Why do we lack a precise definition for 'systemic change' despite over a decade of implementing market systems programmes with the explicit goal of systemic change?

Since starting to use market systems development concepts five years ago, I’ve been concerned with the disconnect between these MSD concepts and reality.

To do MSD well we have to understand the reality of systems we work in, so we need high quality information from diagnosis and monitoring and results measurement. Yet MSD concepts (‘core’, ‘supporting function’, ‘rule’, ‘system constraint’, ‘AAER’ etc) are too far abstracted from the actions and actors that make up social systems to be of use in gathering that information.

The connection from actor level to system level is not made explicit. As such we still lack a conceptual framing of systems or systems change that readily corresponds to what we encounter on the ground. And that is why we cannot measure systemic change - yet.

A new paper, building on the MOSC conceptual framework, sets out the requirements for a definition of systemic change that can more effectively support efforts to establish whether or not systemic change has happened.

What is systemic change?

Defining systemic change using Mechanisms of Social Change (MOSC)

There are three things we need to know.

  1. How has the system changed?
  2. Is the changed system adaptive and resilient?
  3. What was the role of our intervention in causing the system changes?

Many readers will recognise these components of a definition. While their starting point is different, they aren’t so different from the findings of others who have sought conceptual clarity on this topic. See, for example, Taylor or Cunningham & Jenal. But these existing efforts build on MSD concepts and evolutionary economics concepts respectively, which lack explicit actor-system linkages and are, therefore, both difficult to operationalise for measurement purposes and inherently imprecise.

Levels of aggregation within a system (extract from MOSC framework)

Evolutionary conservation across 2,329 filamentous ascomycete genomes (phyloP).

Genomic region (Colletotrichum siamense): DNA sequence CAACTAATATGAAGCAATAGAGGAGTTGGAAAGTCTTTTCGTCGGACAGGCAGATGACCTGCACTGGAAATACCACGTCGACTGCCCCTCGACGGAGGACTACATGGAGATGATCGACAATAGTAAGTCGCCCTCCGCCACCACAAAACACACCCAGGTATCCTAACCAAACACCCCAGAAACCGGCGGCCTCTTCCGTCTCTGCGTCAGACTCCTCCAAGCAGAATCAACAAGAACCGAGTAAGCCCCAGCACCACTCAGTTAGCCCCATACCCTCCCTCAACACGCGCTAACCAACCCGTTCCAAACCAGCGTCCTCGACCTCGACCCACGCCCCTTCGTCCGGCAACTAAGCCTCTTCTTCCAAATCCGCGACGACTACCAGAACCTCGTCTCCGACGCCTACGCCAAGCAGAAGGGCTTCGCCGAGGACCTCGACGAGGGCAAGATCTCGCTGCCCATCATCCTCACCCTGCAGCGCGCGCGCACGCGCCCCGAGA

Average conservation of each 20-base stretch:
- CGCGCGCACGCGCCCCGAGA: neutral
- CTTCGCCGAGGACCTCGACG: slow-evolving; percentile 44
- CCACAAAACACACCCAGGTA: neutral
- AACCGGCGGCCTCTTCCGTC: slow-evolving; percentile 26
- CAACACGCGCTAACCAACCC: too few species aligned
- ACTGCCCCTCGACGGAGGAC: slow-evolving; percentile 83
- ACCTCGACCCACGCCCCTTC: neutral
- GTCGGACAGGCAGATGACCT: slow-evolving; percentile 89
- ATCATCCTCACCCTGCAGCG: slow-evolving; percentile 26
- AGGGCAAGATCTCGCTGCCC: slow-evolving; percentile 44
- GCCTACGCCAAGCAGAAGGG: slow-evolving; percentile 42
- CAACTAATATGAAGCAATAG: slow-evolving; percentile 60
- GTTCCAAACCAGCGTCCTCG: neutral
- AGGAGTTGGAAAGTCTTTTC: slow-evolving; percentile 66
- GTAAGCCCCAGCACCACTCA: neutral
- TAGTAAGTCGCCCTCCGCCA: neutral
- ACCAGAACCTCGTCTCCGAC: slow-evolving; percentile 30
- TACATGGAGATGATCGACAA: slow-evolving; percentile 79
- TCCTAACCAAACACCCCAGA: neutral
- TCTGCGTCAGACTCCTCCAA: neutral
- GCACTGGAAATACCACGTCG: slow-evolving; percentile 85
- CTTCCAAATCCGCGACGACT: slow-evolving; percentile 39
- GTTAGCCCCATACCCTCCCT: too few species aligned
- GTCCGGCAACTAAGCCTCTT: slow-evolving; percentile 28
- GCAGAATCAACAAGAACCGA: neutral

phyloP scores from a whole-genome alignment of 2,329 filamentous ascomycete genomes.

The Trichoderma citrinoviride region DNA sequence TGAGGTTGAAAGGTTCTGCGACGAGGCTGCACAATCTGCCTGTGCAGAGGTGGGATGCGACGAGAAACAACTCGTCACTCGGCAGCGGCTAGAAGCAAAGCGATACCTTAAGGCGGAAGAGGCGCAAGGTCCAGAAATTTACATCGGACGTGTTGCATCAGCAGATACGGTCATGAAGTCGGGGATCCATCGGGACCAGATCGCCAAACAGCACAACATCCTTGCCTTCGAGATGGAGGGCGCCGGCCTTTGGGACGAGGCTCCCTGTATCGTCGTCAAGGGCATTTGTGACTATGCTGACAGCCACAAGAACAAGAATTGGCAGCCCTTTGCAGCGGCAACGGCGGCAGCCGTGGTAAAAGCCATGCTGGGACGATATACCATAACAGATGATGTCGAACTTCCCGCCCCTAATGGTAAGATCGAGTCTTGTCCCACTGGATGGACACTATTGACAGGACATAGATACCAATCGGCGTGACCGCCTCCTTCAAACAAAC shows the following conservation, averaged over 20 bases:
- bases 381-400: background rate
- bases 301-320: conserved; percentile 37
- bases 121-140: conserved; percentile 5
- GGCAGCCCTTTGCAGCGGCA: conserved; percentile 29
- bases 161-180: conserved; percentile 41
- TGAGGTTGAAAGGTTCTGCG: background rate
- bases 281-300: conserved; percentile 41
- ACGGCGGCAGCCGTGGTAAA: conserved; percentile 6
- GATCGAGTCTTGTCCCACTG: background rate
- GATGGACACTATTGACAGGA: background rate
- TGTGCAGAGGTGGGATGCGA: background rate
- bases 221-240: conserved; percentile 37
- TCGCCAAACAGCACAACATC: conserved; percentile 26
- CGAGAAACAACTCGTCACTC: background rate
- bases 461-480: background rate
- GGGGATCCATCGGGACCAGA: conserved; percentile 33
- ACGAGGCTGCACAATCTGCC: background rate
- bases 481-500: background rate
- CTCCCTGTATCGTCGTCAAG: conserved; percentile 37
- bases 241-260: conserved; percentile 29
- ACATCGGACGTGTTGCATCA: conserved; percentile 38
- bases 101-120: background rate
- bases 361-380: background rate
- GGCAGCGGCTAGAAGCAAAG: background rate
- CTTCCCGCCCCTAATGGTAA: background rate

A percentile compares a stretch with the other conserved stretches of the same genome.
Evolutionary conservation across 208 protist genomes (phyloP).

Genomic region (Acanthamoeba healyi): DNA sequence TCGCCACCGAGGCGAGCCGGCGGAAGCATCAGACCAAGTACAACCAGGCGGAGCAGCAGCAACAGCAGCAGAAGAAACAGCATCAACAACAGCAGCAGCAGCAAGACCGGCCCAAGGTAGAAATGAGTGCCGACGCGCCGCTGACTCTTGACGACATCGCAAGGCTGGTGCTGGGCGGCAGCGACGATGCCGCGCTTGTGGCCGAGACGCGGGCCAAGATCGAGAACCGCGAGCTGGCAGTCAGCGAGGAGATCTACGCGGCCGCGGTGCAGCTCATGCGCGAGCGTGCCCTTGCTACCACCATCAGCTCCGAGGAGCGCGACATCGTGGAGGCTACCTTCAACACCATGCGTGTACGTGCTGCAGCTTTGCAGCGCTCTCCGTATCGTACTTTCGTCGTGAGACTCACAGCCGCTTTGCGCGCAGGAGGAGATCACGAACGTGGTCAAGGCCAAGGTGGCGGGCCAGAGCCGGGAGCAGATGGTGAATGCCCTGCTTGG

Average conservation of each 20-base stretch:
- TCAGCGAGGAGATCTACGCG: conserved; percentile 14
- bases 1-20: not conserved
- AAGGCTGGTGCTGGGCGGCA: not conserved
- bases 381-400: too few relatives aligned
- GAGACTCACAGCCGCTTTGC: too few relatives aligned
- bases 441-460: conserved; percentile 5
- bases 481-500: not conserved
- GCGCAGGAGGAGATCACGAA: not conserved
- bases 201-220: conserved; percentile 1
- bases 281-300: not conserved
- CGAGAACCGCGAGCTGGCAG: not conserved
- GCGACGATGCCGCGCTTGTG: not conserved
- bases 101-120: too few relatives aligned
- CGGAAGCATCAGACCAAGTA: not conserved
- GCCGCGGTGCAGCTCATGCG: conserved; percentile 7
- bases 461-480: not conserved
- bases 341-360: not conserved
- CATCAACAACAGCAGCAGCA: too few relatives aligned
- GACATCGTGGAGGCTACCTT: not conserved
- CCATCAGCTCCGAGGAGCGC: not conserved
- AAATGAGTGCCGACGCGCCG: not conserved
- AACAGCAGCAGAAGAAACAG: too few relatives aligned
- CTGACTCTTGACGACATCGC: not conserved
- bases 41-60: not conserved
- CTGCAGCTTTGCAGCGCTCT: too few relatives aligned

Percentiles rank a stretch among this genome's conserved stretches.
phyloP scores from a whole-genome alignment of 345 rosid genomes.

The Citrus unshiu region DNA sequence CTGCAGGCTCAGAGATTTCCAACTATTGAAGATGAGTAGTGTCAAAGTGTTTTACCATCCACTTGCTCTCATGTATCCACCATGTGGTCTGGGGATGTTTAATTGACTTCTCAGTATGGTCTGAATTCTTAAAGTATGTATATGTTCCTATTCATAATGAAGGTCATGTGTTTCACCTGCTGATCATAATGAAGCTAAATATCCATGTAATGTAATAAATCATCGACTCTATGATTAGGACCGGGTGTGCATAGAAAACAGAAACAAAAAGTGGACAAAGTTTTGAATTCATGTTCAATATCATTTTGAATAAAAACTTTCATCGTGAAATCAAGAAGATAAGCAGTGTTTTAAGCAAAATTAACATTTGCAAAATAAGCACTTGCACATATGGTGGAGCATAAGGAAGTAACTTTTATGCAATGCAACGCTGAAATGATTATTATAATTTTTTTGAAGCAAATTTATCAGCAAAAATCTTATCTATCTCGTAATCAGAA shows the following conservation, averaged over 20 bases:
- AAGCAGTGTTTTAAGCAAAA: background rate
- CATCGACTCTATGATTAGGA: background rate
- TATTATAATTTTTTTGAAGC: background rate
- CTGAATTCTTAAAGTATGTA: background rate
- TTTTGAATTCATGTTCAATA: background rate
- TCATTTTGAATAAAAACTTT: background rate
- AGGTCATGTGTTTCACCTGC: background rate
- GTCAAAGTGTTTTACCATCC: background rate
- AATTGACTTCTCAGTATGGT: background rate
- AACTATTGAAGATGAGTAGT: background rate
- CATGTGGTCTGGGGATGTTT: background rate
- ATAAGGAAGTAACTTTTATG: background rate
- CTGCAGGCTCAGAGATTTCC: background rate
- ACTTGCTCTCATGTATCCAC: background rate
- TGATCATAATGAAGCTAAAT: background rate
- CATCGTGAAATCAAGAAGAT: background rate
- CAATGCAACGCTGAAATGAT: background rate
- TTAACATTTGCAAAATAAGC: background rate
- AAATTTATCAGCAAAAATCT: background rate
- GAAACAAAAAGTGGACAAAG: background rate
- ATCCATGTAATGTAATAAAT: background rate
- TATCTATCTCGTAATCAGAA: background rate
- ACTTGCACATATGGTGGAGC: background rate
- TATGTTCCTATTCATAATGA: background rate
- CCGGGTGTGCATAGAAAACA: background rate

•  System - aggregated functions (a selection of relevant, interrelated functions)
  • Function - one or more actions performed by a defined set of actors or ‘function-actors’
  • Action - aggregated micro-actions into an analytically useful set
  • Micro-action - an act of transfer or transformation of a given resource

The definitions of the three components set out in What is systemic change? use instead the MOSC conception of systems. It has explicit aggregation links from actor to system built into the framework (see the figure above). This means that the definitions of systemic change described in terms of functions and systems can be translated into terms of actors and actions, and so may be readily employed to inform systemic change measurement and other information-gathering efforts.

Two notes of caution are necessary. First, the MOSC framework is nascent, and so definitions built on it are preliminary. Applied work is needed to test and extend our understanding of each component and how they might best be measured in practice.

Second, the paper does not address the challenge of figuring out where a line may be drawn beyond which change may be considered ‘systemic’.

The ambition, perhaps perverse, of being able to say, with an objective and measurable set of criteria, “that is systemic change, and that is not” is unlikely to be realised for a few years yet.

What is systemic change?

Defining systemic change using Mechanisms of Social Change (MOSC)

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